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Now You Know the Rest Of the Song

Frank Ahrens

Television advertisers love catchy tunes. They used to make up their own jingles, like the Chicken of the Sea tuna tune.

Now, they like to license pop songs to look hipper.

Mostly, companies just focus on the hook of a song or its feel (happy, contemplative, in-the-mood-to-buy-a-Hummer, that sort of thing) and they ignore the rest of the song.

This can be problematic. Viewers who know the song sense the dischord, so to speak. Sometimes, the song contains lyrics that not only don't match up with the product, they make unintentional fun of it. Or maybe they create unintended impressions in viewers that could be counterproductive to the ad.

Here are some examples of TV commercials, the songs they use, the key overlooked lyrics and the silliness that could ensue:

* Advertiser: AT&T communications services.
Song: "All Around the World" by '90s Brit rockers Oasis.
Song's usefulness: Chorus works well for a telecomm: "All around the world, you've gotta spread the word."
Key overlooked lyric: "If you're lost at sea well I hope that you've drowned."
Unintended impression: If you're an AT&T customer and you lose your phone or Internet service, tough luck.

* Advertiser: Monster online career network.
Song: "Do Ya" by '70s art-rockers Electric Light Orchestra.
Song's usefulness: Uplifting chorus suggests promise of new career.
Key overlooked lyric: "I've seen old men crying at their own gravesides."
Unintended impression: If I take this job I found on Monster, it will mean a certain and swift death.

* Royal Caribbean cruise lines.
Song: "Lust for Life" by '70s glam-rocker Iggy Pop.
Song's usefulness: Peppy, life-affirming chorus.
Key overlooked lyric: "Here comes Johnny Yen again/With the liquor and drugs/And the flesh machine/He's gonna do another strip tease."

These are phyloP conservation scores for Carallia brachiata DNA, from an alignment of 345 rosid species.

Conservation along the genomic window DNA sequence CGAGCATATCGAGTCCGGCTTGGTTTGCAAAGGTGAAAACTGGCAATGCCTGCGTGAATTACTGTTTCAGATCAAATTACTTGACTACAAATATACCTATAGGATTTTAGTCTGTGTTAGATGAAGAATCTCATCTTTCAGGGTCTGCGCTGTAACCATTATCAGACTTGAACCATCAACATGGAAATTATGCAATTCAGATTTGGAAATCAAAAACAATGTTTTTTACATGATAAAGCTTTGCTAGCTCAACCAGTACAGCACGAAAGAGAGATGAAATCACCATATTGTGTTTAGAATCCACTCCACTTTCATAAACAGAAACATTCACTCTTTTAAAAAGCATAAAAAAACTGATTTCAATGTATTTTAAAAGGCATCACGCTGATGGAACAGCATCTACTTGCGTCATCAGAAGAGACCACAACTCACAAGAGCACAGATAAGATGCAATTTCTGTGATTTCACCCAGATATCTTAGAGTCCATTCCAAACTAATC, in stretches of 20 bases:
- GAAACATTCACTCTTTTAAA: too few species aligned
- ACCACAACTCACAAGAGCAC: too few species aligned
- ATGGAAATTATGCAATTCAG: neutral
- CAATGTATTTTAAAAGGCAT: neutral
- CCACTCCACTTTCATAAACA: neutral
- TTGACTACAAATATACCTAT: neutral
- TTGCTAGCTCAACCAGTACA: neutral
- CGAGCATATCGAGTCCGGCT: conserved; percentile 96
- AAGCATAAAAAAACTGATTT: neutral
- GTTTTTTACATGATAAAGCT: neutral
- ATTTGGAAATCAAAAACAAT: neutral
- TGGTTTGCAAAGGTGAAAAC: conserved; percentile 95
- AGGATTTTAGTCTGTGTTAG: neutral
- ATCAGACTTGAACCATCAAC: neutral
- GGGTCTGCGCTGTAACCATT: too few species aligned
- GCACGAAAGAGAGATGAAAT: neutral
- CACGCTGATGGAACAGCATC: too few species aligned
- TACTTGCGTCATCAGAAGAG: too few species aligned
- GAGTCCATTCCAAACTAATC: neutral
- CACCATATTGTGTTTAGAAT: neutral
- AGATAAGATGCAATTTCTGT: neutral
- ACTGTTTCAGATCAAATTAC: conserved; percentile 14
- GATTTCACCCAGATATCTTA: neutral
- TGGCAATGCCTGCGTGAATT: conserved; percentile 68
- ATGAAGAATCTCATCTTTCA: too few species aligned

Unintended impression: As if the threat of gastroenteritis, going missing and being attacked by Somali pirates wasn't enough to deter you from taking a cruise, you might run into Johnny Yen at the midnight buffet. Yeesh.

You got any?

By Frank Ahrens  |  November 8, 2006; 6:00 AM ET  | Category:  Frank Ahrens
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Please email us to report offensive comments.

Have we got any? How about that Nike commercial featuring "Hurt"?

Key overlooked lyrics: All of them :D

No idea how that disaster happened...

Posted by: admonkey | November 8, 2006 8:52 AM

Every commercial that used Bruce Springsteen's "Born in the USA" to show their patriotism or "pride in the USA".

Overlooked lyrics: The entire song except for the chorus.

Then again, perhaps it shouldn't be a surprise, since I hear this song played with fireworks at minor league baseball games. I suspect that the vast majority of the public does not actually know the lyrics except for a line or two out of context, thanks to Springsteen's drawl.

Posted by: Ironius Prime | November 8, 2006 3:01 PM

I don't recall "Born in the USA" actually ever being used in a commercial. The advertiser has to pay for the use of the song, and as far as I know Springsteen hasn't allowed that to happen.

There have been an awful lot of songs that SOUND like that, attempting to re-create that patriotic feeling -- the John Cougar one being the latest example.

Posted by: Cosmo | November 8, 2006 4:14 PM

There's a new Chevy commercial that uses American Pie. It runs the chorus up to "the levy was dry", but every time I hear it I have to keep singing the rest: "And good old boys were drinking whiskey and rye, singing this'll be the day that I die......" Death in an auto commercial! Yah!

Posted by: mitzi | November 8, 2006 5:16 PM


Posted by: jonny | November 16, 2006 7:41 AM

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